A parcel arrived from The Mothership. It took two months and $90 to come over on the boat. Among the loot – ancient issues of delicious magazine, a random handbag, moisturiser, two fleece hoodies, tiny tins of passionfruit and creamed corn.
As always, Mum had mummified the parcel with a kilometre of packing tape so we had to hack it open with a breadknife. But when I was finally in, I could almost smell home… traces of Bert the dog, Earl Grey tea and chilly Goulburn air, trapped in the fabrics and pages.
Reading the magazines was a strange mix of foreign and familiar. I gawked at a photo of a sheep for ten minutes, because I'd forgotten how beautifully beige and sturdy Aussie sheep look. And all those food brands… King Island Dairy, Devondale, Pauls. It's pathetic when a yogurt pot makes you sigh with longing.
And that Bill Granger… bloody hell, he's everywhere, isn't he? Does he ever stop smiling? They had his show on the BBC but he hasn't become the same level of culinary god as he seems to be in Oz. Maybe he's just too smiley for Britain? All that sunshine and salad; we just can't relate to that. Gareth reckons if he shot a series on a council estate and flipped the bird as he stirred the gravy, he'd be huge.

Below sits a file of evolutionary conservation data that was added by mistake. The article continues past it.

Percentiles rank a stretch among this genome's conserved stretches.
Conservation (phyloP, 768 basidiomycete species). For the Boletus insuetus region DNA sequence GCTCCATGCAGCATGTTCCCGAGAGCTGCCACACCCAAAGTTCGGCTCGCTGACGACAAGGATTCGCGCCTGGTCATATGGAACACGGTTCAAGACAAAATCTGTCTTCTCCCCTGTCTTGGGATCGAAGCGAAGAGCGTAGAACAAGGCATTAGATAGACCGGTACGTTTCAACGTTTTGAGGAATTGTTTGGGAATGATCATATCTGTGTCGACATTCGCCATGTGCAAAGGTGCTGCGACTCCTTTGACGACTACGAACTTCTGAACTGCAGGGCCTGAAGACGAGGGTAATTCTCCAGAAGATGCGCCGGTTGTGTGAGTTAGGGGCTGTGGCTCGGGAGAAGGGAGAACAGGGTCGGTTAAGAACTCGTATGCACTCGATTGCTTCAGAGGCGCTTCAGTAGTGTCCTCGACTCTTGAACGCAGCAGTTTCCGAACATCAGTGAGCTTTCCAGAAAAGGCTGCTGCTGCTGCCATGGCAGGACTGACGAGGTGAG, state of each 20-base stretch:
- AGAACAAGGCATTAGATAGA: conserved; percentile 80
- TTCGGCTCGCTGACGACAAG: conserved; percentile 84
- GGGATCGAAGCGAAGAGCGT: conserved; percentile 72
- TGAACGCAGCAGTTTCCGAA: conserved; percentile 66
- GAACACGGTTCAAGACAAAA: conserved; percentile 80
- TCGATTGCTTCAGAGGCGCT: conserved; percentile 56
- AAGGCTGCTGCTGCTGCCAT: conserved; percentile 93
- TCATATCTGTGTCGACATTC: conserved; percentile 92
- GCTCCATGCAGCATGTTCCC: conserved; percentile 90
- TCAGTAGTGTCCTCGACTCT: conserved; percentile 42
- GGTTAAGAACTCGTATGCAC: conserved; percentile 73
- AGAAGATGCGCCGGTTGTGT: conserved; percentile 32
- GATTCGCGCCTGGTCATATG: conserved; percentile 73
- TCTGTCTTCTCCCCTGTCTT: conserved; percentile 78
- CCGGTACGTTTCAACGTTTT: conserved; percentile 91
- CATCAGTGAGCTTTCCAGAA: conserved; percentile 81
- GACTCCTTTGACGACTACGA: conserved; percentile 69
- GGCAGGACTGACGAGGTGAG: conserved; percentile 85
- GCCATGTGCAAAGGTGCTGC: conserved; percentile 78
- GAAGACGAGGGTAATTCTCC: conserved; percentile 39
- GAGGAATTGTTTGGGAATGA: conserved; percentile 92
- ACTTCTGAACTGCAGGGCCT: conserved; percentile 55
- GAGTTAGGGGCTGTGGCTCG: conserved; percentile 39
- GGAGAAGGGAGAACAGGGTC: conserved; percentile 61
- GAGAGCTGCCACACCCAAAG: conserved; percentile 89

Recently I sent a parcel to Hollie and James, my wee brother and sister. It cost £30 to send about £5 worth of British sweets and crisps. But that's the grand tradition of the long distance care package – the postage is always at least five times the value of the contents. The ratio may have been higher for Mum's parcel – she sent me a bagful of loose change left over from her last visit. I could just hear her voice as I pawed through the pennies, They're no good to me now, you might as well use them! This 2p coin has had an exciting life – from Scotland to Australia and back again.